GYPSUM [ Sulfates ]

CaSO4 - 2(H2O), Hydrated calcium Sulfate
Plaster, wall board, some cements, fertilizer, paint filler, ornamental stone, etc..
Gypsum is one of the more common minerals in sedimentary environments. It is a major rock forming mineral that produces massive beds, usually from precipitation out of highly saline waters. Since it forms easily from saline water, gypsum can have many inclusions of other minerals and even trapped bubbles of air and water.
Gypsum has several variety names that are widely used in the mineral trade.
"Selenite" is the colourless and transparent variety that shows a pearl like luster and has been described as having a moon like glow. The word selenite comes from the greek for Moon and means moon rock.
Another variety is a compact fiberous aggregate called "satin spar" . This variety has a very satin like look that gives a play of light up and down the fiberous crystals.
A fine grained massive material is called "alabaster" and is an ornamental stone used in fine carvings for centuries, even eons.

Physical Characteristics

Colour : usually white, colourless or gray, but can also be shades of red, brown and yellow
Luster : vitreous to pearly especially on cleavage surfaces
Transparency : crystals are transparent to translucent
Crystal System : monoclinic; 2/m
Crystal Habits : include the tabular, bladed or blocky crystals with a slanted parallelogram outline. The pinacoid faces dominate with jutting prism faces on the edges of the tabular crystals. Long thin crystals show bends and some specimens bend into spirals called "Ram’s Horn Selenite" Two types of twinning are common and one produces a "spear head twin" or "swallowtail twin" while the other type produces a "fishtail twin". Also massive, crusty, granular, earthy and fiberous.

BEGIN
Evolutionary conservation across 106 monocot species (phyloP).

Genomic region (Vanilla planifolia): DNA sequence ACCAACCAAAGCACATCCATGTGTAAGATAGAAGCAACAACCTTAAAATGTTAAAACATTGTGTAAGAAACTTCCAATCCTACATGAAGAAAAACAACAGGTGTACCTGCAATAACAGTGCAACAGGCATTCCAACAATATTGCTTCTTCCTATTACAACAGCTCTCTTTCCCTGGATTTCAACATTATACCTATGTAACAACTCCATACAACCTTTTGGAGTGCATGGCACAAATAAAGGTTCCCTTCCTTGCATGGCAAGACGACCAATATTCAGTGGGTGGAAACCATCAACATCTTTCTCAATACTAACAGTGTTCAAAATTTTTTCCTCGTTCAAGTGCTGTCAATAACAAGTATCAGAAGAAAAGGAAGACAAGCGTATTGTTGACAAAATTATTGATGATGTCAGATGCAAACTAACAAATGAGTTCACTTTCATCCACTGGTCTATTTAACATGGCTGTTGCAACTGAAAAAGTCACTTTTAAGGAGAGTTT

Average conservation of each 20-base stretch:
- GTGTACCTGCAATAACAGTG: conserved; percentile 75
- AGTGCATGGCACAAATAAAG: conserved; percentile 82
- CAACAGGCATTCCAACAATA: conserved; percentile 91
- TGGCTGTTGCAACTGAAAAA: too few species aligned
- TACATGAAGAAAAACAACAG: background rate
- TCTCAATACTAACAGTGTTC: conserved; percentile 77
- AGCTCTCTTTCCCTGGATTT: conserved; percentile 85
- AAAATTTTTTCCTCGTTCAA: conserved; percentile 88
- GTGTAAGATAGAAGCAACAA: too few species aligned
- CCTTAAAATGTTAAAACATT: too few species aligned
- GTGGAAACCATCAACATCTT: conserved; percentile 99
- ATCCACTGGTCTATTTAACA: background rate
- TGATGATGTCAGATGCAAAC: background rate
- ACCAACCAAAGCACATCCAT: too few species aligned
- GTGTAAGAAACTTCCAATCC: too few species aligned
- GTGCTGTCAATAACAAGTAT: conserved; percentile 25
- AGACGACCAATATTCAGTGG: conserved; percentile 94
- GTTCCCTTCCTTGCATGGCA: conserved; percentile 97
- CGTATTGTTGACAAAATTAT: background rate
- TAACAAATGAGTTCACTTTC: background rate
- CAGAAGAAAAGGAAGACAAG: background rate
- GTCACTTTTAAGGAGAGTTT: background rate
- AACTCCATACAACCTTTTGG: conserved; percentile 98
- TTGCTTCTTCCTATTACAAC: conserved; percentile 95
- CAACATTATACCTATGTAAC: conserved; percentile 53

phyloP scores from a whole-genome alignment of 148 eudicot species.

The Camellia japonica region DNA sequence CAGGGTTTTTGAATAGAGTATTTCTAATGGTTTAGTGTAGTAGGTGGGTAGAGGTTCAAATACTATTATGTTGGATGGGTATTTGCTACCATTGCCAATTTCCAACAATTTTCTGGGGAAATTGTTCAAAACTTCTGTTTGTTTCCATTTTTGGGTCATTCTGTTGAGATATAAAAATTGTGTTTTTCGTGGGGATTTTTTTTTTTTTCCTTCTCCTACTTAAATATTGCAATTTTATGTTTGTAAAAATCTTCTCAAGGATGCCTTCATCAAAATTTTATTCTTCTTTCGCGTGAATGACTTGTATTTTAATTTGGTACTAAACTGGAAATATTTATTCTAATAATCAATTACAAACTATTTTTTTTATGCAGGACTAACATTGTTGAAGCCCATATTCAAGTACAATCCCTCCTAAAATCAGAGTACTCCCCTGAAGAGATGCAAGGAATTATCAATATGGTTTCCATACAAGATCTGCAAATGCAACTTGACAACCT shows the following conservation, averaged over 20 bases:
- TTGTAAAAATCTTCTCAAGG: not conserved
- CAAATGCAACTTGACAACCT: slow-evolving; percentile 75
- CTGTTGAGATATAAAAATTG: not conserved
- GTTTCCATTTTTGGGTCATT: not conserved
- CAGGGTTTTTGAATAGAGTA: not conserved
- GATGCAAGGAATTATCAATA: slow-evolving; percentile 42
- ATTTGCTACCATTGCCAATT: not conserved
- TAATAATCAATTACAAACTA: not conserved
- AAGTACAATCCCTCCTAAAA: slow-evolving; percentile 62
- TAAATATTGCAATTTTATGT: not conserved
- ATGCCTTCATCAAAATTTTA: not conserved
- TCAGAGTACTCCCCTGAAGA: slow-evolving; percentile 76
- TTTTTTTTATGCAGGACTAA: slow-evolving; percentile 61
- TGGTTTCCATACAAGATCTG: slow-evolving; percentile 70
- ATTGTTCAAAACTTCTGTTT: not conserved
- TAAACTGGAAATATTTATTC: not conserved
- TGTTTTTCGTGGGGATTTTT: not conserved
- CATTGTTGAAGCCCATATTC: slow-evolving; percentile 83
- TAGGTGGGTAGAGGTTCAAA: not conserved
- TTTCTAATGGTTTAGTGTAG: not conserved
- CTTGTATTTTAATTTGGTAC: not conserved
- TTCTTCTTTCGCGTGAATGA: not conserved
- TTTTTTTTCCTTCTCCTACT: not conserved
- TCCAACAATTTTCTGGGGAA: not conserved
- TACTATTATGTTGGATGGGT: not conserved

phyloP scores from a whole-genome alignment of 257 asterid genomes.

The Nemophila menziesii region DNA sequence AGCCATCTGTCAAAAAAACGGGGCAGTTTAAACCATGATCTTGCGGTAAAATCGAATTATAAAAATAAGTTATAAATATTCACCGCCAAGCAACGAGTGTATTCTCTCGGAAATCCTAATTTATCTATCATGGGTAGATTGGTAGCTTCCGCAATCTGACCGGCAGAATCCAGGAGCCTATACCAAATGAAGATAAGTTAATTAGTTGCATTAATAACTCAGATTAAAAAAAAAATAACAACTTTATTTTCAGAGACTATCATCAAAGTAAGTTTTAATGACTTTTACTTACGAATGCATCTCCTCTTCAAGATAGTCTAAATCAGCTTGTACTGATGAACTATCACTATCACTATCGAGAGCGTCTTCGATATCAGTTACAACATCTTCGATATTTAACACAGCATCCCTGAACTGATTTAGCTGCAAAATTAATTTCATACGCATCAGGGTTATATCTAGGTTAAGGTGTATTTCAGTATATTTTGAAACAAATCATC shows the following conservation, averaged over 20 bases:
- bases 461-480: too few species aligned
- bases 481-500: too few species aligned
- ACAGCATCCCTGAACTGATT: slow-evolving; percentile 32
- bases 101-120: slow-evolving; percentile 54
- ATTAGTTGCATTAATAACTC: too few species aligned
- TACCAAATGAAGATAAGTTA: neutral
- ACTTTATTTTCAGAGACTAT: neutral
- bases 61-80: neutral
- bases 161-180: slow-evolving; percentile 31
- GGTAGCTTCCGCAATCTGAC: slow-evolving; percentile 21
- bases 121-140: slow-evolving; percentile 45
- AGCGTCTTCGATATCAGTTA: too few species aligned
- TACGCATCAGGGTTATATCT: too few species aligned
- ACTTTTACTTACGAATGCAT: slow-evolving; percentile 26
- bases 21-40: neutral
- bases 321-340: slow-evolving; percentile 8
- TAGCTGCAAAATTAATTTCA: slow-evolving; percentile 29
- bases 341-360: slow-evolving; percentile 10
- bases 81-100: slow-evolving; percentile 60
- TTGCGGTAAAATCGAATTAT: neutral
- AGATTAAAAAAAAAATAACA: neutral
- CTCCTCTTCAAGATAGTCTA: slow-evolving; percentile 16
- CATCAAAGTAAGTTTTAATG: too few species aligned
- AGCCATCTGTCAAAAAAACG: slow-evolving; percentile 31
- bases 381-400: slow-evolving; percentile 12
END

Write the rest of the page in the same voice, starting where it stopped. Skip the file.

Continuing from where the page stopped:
Cleavage : good in one direction and distinct in two others
Fracture : uneven but rarely seen
Hardness : 2 and can be scratched by a fingernail
Specific Gravity : approx. 2.3+ (light)
Streak : white
Other : thin crystals are flexible but not elastic, meaning they can be bent but will not bend back on their own. Also some samples are fluorescent. Gypsum has a very low thermal conductivity (hence it’s use in drywall as an insulating filler). A crystal of Gypsum will feel noticeably warmer than a like crystal of quartz.
Associated Minerals : halite, calcite, sulfur, pyrite, borax and many others
Major Occurrences : include Naica, Mexico; Sicily; Utah and Colorado, USA; and many other locallities throughout the world
Best Indicators : crystal habit, flexible crystals, cleavage and hardness

GYPSUM [ Sulfates ] GYPSUM [ Sulfates ] Reviewed by Rino Safrizal on 14:16 Rating: 5